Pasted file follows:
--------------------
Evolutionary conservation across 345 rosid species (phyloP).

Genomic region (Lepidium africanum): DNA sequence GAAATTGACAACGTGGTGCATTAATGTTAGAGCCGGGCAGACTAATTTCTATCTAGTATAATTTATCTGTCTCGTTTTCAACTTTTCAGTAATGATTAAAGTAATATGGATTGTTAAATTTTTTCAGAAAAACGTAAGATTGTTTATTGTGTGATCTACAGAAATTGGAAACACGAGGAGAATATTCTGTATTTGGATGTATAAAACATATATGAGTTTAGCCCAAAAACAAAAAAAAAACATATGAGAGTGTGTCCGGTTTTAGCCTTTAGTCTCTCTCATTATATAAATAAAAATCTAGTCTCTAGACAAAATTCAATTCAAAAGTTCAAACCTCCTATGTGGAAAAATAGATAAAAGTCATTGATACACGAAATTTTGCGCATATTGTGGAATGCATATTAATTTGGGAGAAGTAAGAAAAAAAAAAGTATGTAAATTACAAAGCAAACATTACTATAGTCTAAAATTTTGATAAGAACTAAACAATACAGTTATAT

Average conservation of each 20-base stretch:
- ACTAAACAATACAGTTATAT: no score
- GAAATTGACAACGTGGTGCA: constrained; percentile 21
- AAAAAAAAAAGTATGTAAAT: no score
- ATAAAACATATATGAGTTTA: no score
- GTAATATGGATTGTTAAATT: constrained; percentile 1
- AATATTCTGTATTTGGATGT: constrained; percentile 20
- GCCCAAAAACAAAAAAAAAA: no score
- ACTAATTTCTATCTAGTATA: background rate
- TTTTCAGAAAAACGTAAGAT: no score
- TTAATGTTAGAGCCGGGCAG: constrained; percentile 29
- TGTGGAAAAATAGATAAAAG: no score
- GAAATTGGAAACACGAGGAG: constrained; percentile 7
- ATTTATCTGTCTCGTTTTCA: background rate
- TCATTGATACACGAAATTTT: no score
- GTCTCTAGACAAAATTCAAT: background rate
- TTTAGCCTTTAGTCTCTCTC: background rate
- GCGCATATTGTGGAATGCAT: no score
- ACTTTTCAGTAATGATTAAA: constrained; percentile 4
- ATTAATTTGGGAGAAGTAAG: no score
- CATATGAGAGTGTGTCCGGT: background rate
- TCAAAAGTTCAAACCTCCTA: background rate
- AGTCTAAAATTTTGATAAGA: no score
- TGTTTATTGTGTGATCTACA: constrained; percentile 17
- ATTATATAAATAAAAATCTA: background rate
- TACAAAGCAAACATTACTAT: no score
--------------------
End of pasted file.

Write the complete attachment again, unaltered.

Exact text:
Evolutionary conservation across 345 rosid species (phyloP).

Genomic region (Lepidium africanum): DNA sequence GAAATTGACAACGTGGTGCATTAATGTTAGAGCCGGGCAGACTAATTTCTATCTAGTATAATTTATCTGTCTCGTTTTCAACTTTTCAGTAATGATTAAAGTAATATGGATTGTTAAATTTTTTCAGAAAAACGTAAGATTGTTTATTGTGTGATCTACAGAAATTGGAAACACGAGGAGAATATTCTGTATTTGGATGTATAAAACATATATGAGTTTAGCCCAAAAACAAAAAAAAAACATATGAGAGTGTGTCCGGTTTTAGCCTTTAGTCTCTCTCATTATATAAATAAAAATCTAGTCTCTAGACAAAATTCAATTCAAAAGTTCAAACCTCCTATGTGGAAAAATAGATAAAAGTCATTGATACACGAAATTTTGCGCATATTGTGGAATGCATATTAATTTGGGAGAAGTAAGAAAAAAAAAAGTATGTAAATTACAAAGCAAACATTACTATAGTCTAAAATTTTGATAAGAACTAAACAATACAGTTATAT

Average conservation of each 20-base stretch:
- ACTAAACAATACAGTTATAT: no score
- GAAATTGACAACGTGGTGCA: constrained; percentile 21
- AAAAAAAAAAGTATGTAAAT: no score
- ATAAAACATATATGAGTTTA: no score
- GTAATATGGATTGTTAAATT: constrained; percentile 1
- AATATTCTGTATTTGGATGT: constrained; percentile 20
- GCCCAAAAACAAAAAAAAAA: no score
- ACTAATTTCTATCTAGTATA: background rate
- TTTTCAGAAAAACGTAAGAT: no score
- TTAATGTTAGAGCCGGGCAG: constrained; percentile 29
- TGTGGAAAAATAGATAAAAG: no score
- GAAATTGGAAACACGAGGAG: constrained; percentile 7
- ATTTATCTGTCTCGTTTTCA: background rate
- TCATTGATACACGAAATTTT: no score
- GTCTCTAGACAAAATTCAAT: background rate
- TTTAGCCTTTAGTCTCTCTC: background rate
- GCGCATATTGTGGAATGCAT: no score
- ACTTTTCAGTAATGATTAAA: constrained; percentile 4
- ATTAATTTGGGAGAAGTAAG: no score
- CATATGAGAGTGTGTCCGGT: background rate
- TCAAAAGTTCAAACCTCCTA: background rate
- AGTCTAAAATTTTGATAAGA: no score
- TGTTTATTGTGTGATCTACA: constrained; percentile 17
- ATTATATAAATAAAAATCTA: background rate
- TACAAAGCAAACATTACTAT: no score